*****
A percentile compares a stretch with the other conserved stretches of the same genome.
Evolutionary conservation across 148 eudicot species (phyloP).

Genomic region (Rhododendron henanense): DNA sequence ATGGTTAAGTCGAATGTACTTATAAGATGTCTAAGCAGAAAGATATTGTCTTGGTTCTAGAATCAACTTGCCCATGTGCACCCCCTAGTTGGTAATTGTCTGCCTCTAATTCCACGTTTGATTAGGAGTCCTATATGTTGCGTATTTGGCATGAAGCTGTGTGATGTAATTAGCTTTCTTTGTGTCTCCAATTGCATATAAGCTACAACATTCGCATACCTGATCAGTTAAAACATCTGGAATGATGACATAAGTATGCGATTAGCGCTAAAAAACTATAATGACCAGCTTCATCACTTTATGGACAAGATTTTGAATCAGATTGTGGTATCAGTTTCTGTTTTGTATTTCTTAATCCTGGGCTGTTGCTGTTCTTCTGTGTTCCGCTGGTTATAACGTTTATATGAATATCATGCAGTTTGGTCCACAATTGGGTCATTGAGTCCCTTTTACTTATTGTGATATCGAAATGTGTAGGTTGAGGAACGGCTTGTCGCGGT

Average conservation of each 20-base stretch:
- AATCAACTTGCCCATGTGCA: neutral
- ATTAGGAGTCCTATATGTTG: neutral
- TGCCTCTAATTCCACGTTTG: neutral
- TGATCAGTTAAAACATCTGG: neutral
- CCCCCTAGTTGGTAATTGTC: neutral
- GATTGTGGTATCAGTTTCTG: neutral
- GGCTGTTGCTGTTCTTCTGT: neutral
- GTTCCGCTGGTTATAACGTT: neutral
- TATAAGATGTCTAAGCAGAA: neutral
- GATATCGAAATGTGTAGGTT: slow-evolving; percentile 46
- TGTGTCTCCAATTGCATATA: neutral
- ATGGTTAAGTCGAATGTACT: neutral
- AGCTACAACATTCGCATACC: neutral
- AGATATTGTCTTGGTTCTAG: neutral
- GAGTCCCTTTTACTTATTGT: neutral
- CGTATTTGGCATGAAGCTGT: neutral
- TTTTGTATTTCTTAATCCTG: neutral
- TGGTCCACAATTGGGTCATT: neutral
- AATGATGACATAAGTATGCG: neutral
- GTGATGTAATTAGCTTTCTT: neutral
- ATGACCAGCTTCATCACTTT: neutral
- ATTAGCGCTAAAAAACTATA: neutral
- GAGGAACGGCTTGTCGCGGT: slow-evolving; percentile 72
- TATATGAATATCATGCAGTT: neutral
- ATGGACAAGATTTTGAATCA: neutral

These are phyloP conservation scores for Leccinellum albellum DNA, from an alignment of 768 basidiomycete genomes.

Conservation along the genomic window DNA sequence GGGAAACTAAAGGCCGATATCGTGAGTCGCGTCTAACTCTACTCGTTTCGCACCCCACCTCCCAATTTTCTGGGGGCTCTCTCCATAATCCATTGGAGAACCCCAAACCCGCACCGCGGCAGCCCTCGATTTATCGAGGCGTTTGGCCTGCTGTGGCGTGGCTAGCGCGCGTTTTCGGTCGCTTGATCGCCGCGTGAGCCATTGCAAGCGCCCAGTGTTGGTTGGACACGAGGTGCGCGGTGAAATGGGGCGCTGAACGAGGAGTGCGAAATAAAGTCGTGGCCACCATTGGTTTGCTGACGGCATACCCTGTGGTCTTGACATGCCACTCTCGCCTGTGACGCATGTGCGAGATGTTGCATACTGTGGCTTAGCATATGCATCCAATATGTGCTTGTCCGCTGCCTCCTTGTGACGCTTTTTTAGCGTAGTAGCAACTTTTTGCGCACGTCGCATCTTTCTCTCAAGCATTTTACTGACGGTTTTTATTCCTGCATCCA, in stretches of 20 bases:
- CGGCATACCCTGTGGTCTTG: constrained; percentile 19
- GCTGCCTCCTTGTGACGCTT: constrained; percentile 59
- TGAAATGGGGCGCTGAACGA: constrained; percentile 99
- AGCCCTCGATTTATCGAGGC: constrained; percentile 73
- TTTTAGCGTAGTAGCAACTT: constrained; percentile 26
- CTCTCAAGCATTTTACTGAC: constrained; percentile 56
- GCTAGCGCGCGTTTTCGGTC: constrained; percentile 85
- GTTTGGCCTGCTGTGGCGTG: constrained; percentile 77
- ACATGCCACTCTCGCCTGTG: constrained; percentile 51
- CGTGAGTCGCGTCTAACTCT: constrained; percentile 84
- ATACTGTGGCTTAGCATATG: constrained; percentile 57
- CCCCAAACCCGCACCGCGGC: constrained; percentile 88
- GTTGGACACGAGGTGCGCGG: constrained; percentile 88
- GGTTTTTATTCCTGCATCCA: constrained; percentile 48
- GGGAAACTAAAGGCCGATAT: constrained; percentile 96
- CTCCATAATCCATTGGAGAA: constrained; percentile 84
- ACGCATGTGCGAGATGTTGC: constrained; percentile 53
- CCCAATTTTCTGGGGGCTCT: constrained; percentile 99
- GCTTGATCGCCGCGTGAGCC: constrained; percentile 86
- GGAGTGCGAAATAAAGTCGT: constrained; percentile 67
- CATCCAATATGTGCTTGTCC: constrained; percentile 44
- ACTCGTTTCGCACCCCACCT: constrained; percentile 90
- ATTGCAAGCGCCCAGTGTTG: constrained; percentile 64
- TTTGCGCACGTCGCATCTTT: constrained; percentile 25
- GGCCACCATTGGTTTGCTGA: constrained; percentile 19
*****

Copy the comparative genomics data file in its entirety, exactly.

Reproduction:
A percentile compares a stretch with the other conserved stretches of the same genome.
Evolutionary conservation across 148 eudicot species (phyloP).

Genomic region (Rhododendron henanense): DNA sequence ATGGTTAAGTCGAATGTACTTATAAGATGTCTAAGCAGAAAGATATTGTCTTGGTTCTAGAATCAACTTGCCCATGTGCACCCCCTAGTTGGTAATTGTCTGCCTCTAATTCCACGTTTGATTAGGAGTCCTATATGTTGCGTATTTGGCATGAAGCTGTGTGATGTAATTAGCTTTCTTTGTGTCTCCAATTGCATATAAGCTACAACATTCGCATACCTGATCAGTTAAAACATCTGGAATGATGACATAAGTATGCGATTAGCGCTAAAAAACTATAATGACCAGCTTCATCACTTTATGGACAAGATTTTGAATCAGATTGTGGTATCAGTTTCTGTTTTGTATTTCTTAATCCTGGGCTGTTGCTGTTCTTCTGTGTTCCGCTGGTTATAACGTTTATATGAATATCATGCAGTTTGGTCCACAATTGGGTCATTGAGTCCCTTTTACTTATTGTGATATCGAAATGTGTAGGTTGAGGAACGGCTTGTCGCGGT

Average conservation of each 20-base stretch:
- AATCAACTTGCCCATGTGCA: neutral
- ATTAGGAGTCCTATATGTTG: neutral
- TGCCTCTAATTCCACGTTTG: neutral
- TGATCAGTTAAAACATCTGG: neutral
- CCCCCTAGTTGGTAATTGTC: neutral
- GATTGTGGTATCAGTTTCTG: neutral
- GGCTGTTGCTGTTCTTCTGT: neutral
- GTTCCGCTGGTTATAACGTT: neutral
- TATAAGATGTCTAAGCAGAA: neutral
- GATATCGAAATGTGTAGGTT: slow-evolving; percentile 46
- TGTGTCTCCAATTGCATATA: neutral
- ATGGTTAAGTCGAATGTACT: neutral
- AGCTACAACATTCGCATACC: neutral
- AGATATTGTCTTGGTTCTAG: neutral
- GAGTCCCTTTTACTTATTGT: neutral
- CGTATTTGGCATGAAGCTGT: neutral
- TTTTGTATTTCTTAATCCTG: neutral
- TGGTCCACAATTGGGTCATT: neutral
- AATGATGACATAAGTATGCG: neutral
- GTGATGTAATTAGCTTTCTT: neutral
- ATGACCAGCTTCATCACTTT: neutral
- ATTAGCGCTAAAAAACTATA: neutral
- GAGGAACGGCTTGTCGCGGT: slow-evolving; percentile 72
- TATATGAATATCATGCAGTT: neutral
- ATGGACAAGATTTTGAATCA: neutral

These are phyloP conservation scores for Leccinellum albellum DNA, from an alignment of 768 basidiomycete genomes.

Conservation along the genomic window DNA sequence GGGAAACTAAAGGCCGATATCGTGAGTCGCGTCTAACTCTACTCGTTTCGCACCCCACCTCCCAATTTTCTGGGGGCTCTCTCCATAATCCATTGGAGAACCCCAAACCCGCACCGCGGCAGCCCTCGATTTATCGAGGCGTTTGGCCTGCTGTGGCGTGGCTAGCGCGCGTTTTCGGTCGCTTGATCGCCGCGTGAGCCATTGCAAGCGCCCAGTGTTGGTTGGACACGAGGTGCGCGGTGAAATGGGGCGCTGAACGAGGAGTGCGAAATAAAGTCGTGGCCACCATTGGTTTGCTGACGGCATACCCTGTGGTCTTGACATGCCACTCTCGCCTGTGACGCATGTGCGAGATGTTGCATACTGTGGCTTAGCATATGCATCCAATATGTGCTTGTCCGCTGCCTCCTTGTGACGCTTTTTTAGCGTAGTAGCAACTTTTTGCGCACGTCGCATCTTTCTCTCAAGCATTTTACTGACGGTTTTTATTCCTGCATCCA, in stretches of 20 bases:
- CGGCATACCCTGTGGTCTTG: constrained; percentile 19
- GCTGCCTCCTTGTGACGCTT: constrained; percentile 59
- TGAAATGGGGCGCTGAACGA: constrained; percentile 99
- AGCCCTCGATTTATCGAGGC: constrained; percentile 73
- TTTTAGCGTAGTAGCAACTT: constrained; percentile 26
- CTCTCAAGCATTTTACTGAC: constrained; percentile 56
- GCTAGCGCGCGTTTTCGGTC: constrained; percentile 85
- GTTTGGCCTGCTGTGGCGTG: constrained; percentile 77
- ACATGCCACTCTCGCCTGTG: constrained; percentile 51
- CGTGAGTCGCGTCTAACTCT: constrained; percentile 84
- ATACTGTGGCTTAGCATATG: constrained; percentile 57
- CCCCAAACCCGCACCGCGGC: constrained; percentile 88
- GTTGGACACGAGGTGCGCGG: constrained; percentile 88
- GGTTTTTATTCCTGCATCCA: constrained; percentile 48
- GGGAAACTAAAGGCCGATAT: constrained; percentile 96
- CTCCATAATCCATTGGAGAA: constrained; percentile 84
- ACGCATGTGCGAGATGTTGC: constrained; percentile 53
- CCCAATTTTCTGGGGGCTCT: constrained; percentile 99
- GCTTGATCGCCGCGTGAGCC: constrained; percentile 86
- GGAGTGCGAAATAAAGTCGT: constrained; percentile 67
- CATCCAATATGTGCTTGTCC: constrained; percentile 44
- ACTCGTTTCGCACCCCACCT: constrained; percentile 90
- ATTGCAAGCGCCCAGTGTTG: constrained; percentile 64
- TTTGCGCACGTCGCATCTTT: constrained; percentile 25
- GGCCACCATTGGTTTGCTGA: constrained; percentile 19